Did Disney Change the Ponyo Theme Song?


I should say, one more time, that I shall reserve judgement until I see Ponyo next Friday. But it has always irked me how the Disney suits always tried to chip and trim and change the Studio Ghibli movies on DVD. I realize this is a sore spot for me, so prudence is called for.


serhei said...

I must be missing something, but your link is to a copy of the second movie trailer on "Daemon's Movies". If you want to have your ears raped by Bonus Jonas and the crack Disney team of musical psychologists who've "updated" the song you would look somewhere such as

I dare you to turn the volume up really high and skip to 1:25. Then read the Youtube comments. That is the fastest way to extract the most despair, at least the most despair that it is possible to feel about a movie release, out of the above video.

Funny, when Googling for the updated theme song I came across an article ( with a quote about how the theme song was imagined sung in a bathtub with a father and a girl who was just learning to speak.

Now consider the sentiment in light of this abomination of modern pop. You can tell in the first two seconds. There. is. definitely. no. bathtub. There isn't even a Frankie Jonas here, this is mostly lifeless computer post-processing on something that, we must assume, came out of a kid's mouth at some point.

And I thought that there was no way Disney would top the following ridiculous item of dialogue rape in the English dub for Laputa:

Dola: "You'd better learn to talk like a pirate."
Sheeta: "I've been practising! Um... arrr, me heartie. Shiver me timbers."
Dola: "Keep practising."

And no, I am not making this up. After recently taking a look at that dub for the first time, and noticing the buddy-picture pirates, the low-watermark-Disney-villain cackling by Muska, and Pazu who comes across as a 21-year-old man with dwarfism pretending to be a kid, I thought that certainly, based on the trailers so far, I'd have nothing to worry about if I didn't find a Japanese screening for Ponyo. And then this comes along as a fitting punishment for such complacency.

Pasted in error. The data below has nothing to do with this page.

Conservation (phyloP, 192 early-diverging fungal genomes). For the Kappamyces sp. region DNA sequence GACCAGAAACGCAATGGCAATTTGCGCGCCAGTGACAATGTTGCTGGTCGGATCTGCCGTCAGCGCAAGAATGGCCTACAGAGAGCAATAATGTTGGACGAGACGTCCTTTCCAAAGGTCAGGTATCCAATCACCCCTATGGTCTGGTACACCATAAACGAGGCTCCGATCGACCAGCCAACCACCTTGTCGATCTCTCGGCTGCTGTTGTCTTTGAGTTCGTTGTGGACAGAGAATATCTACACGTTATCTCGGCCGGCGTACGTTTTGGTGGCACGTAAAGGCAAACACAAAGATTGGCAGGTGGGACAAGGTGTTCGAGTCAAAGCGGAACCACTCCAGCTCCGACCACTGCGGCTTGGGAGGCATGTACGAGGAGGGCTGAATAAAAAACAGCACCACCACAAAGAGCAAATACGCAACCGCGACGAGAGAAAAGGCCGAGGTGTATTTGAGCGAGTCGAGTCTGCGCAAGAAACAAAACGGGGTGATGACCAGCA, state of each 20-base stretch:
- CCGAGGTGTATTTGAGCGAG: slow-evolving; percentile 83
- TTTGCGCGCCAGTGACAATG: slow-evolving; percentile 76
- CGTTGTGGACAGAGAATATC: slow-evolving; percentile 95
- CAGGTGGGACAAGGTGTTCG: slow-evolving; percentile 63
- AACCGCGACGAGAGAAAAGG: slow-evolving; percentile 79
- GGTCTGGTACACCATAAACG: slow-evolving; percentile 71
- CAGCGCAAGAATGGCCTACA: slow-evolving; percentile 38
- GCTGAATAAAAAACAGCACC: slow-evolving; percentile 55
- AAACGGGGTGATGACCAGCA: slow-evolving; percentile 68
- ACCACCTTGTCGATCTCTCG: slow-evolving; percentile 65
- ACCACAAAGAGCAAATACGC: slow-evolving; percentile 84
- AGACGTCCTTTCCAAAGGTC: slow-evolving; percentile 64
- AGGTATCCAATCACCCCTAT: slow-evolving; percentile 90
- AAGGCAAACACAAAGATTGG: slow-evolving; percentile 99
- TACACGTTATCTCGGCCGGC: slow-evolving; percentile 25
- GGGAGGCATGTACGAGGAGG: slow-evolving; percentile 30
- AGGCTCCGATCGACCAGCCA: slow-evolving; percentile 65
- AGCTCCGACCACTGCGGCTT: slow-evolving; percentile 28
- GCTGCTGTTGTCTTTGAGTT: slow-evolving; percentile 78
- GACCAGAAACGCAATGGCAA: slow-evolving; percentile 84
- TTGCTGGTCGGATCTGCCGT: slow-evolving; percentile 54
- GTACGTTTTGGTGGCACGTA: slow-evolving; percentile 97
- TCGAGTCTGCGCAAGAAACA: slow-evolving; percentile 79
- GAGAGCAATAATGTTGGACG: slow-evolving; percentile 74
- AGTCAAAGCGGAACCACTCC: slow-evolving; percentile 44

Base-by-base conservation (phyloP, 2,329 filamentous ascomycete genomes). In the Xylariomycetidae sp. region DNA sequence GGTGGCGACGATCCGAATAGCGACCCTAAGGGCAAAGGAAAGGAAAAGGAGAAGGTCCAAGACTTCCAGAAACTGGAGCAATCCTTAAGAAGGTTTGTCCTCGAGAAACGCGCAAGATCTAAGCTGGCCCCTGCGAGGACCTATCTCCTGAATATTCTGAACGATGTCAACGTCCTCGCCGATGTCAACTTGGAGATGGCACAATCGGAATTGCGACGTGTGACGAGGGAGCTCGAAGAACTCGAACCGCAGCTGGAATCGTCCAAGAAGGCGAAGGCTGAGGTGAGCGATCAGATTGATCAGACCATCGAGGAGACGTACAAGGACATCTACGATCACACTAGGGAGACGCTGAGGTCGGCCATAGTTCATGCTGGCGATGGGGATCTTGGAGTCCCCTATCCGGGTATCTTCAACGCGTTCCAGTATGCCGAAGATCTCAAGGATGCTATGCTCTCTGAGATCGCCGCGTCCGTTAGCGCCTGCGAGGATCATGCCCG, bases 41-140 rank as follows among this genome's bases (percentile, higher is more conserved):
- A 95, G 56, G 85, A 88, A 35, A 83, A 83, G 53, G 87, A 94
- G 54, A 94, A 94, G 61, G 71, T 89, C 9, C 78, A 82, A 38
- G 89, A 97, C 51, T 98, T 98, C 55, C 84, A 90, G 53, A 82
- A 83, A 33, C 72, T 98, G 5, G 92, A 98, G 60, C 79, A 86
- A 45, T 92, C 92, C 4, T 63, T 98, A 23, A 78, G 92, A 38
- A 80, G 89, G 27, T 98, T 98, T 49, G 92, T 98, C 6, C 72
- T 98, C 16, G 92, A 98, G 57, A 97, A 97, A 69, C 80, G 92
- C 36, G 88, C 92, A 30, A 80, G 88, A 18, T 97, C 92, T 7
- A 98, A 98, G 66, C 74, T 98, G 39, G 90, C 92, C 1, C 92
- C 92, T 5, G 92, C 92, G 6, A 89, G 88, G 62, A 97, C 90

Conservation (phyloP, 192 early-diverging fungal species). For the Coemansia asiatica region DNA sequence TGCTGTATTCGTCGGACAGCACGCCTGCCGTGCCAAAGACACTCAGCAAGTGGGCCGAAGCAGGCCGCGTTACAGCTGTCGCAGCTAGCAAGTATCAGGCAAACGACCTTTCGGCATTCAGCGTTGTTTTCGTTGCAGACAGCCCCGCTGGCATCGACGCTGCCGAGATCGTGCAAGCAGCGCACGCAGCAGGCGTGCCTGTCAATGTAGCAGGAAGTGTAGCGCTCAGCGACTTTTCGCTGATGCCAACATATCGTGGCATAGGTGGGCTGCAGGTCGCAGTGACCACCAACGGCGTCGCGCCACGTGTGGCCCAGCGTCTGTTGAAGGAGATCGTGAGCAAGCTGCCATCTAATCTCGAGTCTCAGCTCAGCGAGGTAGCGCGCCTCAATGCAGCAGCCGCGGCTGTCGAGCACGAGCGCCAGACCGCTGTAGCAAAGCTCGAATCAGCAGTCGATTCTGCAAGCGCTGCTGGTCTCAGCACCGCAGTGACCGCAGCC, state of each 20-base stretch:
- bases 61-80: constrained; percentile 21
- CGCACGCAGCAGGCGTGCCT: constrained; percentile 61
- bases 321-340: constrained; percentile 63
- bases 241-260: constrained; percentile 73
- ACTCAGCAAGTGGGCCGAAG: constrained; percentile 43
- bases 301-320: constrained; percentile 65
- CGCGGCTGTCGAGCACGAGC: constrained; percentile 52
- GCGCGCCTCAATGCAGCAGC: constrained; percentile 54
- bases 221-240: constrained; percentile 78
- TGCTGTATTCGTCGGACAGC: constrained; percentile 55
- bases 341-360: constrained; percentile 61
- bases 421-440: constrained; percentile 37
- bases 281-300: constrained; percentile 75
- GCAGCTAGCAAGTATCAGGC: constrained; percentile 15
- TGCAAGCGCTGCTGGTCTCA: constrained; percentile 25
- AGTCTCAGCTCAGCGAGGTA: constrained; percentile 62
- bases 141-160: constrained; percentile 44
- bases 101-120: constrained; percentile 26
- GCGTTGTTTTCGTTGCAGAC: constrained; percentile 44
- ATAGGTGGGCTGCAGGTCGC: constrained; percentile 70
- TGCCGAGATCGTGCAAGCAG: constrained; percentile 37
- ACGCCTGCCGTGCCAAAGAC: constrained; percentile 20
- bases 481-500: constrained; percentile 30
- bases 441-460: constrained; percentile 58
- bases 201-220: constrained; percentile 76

And yes, I think in this case "rape" is a warranted word for me to have used twice. As in, damage to human dignity ensues in these cases. If not for the makers of the original movie, then at least for the goddamn cartoon characters that have been licensed to Disney in the United States. Objectification of the visible results of human expression as a licenseable commodity. And let me remind you that at the rate Disney's lobbying the government they're going to keep the United States rights to Ponyo, Mickey Mouse and whatever else they're sitting on that's of any cultural value for the next 200 years, or at least until Miyazaki gets his wish and civilization collapses.

(Please correct me if Disney's ownership to the Ghibli catalogue is less binding than to the films they made themselves. I would certainly love to be wrong on this one.)

Daniel Thomas MacInnes said...

I linked to that site because of the comments after the post. I only read a warning about Disney changing the Ponyo song at the end of the day, and only had time for a cursory Google search. Now that I'm back home, as you can see, I've had time to explore more deeply.

As always, my deepest thanks to all my fellow Ghibli Freaks. I always think of this blog as a team effort, and your dedication and work proves this. Domo arigatou.

Anonymous said...

Disney didn't change the song, they made two versions, the original and the remix heard in the commercial. (Both appropriately re-dubbed)

Daniel Thomas MacInnes said...

Having seen the movie, I'd like to state for the record that this issue is a mountain over a moe hill. The Disney "remix" plays over the second half of the closing credits, and yes, it's awful and cheesy, but not the end of the world.

My point is simple: don't let this issue keep you from seeing Ponyo in theaters.

Unknown said...

The film is terrific, and you're right that the song should not stop you from seeing it on the big screen. But I think it's closer to mountain than mole hill. It's not the end of the world, but it is, literally, the end of the film. It is the taste left in your mouth as you walk from the theater.
The song is absolutely appalling. It is the cheapest, most crassly commercial thing I have ever seen associated with Miyazaki-san. That's especially true following an unusually good soundtrack, inspired by the likes of Debussy, Wagner, Mahler, and Copland.
Disney totally sucks. Everyone should send a loud F.U. to Disney for that abominable song.
When you go to see Ponyo, sit near an exit and bolt when the closing credits begin.

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